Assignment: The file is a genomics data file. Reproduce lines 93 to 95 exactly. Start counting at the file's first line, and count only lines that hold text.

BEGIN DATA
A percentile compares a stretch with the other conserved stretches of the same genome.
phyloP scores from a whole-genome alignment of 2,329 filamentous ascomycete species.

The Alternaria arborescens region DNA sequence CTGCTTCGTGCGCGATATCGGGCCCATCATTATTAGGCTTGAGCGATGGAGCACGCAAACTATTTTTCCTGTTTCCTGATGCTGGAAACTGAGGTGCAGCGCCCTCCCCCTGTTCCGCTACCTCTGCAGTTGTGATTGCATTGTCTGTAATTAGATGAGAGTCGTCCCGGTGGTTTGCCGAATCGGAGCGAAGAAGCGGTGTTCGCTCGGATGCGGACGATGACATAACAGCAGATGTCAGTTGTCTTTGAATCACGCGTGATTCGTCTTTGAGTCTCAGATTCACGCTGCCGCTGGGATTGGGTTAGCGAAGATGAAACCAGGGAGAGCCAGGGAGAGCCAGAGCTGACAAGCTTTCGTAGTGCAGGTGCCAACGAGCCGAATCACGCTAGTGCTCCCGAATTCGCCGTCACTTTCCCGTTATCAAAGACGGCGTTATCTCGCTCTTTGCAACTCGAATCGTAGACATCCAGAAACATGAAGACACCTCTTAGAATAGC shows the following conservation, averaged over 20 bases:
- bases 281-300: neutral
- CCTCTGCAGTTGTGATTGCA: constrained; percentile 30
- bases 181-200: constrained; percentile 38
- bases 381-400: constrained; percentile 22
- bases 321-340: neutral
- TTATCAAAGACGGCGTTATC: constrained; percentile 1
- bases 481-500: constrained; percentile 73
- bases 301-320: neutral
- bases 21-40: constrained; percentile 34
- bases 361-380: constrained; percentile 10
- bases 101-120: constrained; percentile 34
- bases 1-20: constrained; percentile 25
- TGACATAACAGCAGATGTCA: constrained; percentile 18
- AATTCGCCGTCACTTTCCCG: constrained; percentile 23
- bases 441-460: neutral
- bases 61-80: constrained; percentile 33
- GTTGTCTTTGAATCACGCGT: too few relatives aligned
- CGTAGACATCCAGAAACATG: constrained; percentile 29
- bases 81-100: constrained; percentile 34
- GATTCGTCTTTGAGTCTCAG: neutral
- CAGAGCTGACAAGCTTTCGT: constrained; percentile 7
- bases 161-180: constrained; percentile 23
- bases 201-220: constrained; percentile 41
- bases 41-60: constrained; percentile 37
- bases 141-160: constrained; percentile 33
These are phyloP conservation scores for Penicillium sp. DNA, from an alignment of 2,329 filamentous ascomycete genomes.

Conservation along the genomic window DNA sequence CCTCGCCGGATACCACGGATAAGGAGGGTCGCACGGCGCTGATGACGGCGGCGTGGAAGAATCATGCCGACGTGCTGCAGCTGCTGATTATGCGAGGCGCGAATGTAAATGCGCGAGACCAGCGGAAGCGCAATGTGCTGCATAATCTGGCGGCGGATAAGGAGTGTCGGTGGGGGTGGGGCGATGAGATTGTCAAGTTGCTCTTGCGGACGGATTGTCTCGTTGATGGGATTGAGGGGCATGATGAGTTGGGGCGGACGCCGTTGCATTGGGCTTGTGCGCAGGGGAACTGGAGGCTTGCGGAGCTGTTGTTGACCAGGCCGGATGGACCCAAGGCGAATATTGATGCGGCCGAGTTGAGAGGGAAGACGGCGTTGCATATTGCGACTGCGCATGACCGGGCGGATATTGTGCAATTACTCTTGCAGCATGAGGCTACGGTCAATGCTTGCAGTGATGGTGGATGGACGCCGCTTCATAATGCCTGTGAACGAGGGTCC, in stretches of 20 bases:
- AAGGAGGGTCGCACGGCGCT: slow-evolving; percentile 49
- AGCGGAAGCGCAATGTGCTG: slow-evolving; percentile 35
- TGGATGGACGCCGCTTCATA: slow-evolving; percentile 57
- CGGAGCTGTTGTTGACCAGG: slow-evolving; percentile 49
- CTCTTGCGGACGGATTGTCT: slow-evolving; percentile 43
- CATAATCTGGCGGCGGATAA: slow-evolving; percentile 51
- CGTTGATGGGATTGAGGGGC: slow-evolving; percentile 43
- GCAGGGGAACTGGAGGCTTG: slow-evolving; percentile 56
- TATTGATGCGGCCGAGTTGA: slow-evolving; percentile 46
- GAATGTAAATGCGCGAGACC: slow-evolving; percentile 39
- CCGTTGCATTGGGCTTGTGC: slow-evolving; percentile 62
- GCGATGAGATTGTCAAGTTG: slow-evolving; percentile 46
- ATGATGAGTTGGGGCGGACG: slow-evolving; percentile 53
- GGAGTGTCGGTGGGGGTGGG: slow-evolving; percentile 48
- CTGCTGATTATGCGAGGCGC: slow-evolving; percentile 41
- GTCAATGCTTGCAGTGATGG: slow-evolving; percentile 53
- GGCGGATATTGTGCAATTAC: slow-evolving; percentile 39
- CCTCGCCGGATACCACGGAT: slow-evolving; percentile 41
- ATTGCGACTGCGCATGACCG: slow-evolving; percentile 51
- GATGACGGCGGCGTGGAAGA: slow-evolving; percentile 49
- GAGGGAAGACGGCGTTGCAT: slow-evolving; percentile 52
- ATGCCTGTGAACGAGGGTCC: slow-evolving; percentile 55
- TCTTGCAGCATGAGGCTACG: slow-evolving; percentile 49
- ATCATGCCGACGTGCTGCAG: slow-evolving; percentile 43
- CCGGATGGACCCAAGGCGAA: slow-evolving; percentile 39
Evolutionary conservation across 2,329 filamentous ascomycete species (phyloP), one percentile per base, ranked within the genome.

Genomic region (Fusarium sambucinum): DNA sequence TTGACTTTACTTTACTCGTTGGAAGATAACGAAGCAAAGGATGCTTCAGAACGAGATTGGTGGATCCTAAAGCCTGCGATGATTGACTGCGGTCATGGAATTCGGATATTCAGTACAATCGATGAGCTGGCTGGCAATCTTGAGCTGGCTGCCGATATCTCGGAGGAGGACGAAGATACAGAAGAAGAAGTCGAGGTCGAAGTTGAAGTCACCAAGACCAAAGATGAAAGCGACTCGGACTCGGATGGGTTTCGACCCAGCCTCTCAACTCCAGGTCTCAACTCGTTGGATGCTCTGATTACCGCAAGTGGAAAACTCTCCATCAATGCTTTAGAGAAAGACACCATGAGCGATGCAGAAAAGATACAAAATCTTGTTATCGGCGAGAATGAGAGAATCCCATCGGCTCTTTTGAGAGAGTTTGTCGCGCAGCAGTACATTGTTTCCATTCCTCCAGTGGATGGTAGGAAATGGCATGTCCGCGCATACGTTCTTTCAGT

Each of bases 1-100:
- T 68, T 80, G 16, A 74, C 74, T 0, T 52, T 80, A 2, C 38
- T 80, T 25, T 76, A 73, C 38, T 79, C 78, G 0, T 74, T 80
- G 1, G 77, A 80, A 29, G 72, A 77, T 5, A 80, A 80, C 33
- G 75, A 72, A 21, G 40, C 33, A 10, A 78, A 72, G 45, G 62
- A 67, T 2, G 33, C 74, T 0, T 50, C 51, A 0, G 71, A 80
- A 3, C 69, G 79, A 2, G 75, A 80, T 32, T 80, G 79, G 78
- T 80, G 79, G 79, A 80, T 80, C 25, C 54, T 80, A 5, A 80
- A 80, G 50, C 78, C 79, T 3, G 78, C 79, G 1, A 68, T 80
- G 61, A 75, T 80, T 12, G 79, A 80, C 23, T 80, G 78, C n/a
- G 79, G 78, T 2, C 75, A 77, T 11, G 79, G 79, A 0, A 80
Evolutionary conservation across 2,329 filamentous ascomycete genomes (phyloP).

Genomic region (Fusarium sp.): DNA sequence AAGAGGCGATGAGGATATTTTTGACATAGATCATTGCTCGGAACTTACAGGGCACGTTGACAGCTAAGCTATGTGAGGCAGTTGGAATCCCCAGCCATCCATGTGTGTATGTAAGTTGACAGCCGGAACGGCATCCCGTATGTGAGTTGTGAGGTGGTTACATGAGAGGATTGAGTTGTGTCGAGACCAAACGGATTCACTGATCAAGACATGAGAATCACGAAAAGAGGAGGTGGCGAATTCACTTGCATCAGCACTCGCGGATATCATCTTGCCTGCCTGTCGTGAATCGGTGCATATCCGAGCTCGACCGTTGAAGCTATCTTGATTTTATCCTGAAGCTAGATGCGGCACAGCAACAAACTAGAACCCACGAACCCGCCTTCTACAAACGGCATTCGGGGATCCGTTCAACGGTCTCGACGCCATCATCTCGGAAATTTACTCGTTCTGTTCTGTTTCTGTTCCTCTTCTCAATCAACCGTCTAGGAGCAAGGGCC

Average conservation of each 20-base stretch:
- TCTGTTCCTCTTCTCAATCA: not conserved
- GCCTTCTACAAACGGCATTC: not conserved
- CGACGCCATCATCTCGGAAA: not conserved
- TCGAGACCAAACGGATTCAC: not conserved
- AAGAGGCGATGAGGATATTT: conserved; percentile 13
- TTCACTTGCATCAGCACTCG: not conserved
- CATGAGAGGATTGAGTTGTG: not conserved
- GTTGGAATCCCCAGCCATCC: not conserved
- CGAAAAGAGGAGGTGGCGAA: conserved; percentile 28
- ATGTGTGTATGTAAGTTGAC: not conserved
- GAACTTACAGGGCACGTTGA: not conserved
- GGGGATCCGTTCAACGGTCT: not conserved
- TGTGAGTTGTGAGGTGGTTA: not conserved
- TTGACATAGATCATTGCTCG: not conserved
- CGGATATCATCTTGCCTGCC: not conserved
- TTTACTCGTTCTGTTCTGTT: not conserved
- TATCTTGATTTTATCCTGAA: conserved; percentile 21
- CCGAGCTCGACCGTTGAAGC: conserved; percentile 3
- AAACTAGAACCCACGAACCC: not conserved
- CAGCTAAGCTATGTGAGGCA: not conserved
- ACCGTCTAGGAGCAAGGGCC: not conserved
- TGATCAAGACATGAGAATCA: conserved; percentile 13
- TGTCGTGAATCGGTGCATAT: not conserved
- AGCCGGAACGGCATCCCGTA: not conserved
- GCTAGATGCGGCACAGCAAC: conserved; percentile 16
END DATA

- TGATCAAGACATGAGAATCA: conserved; percentile 13
- TGTCGTGAATCGGTGCATAT: not conserved
- AGCCGGAACGGCATCCCGTA: not conserved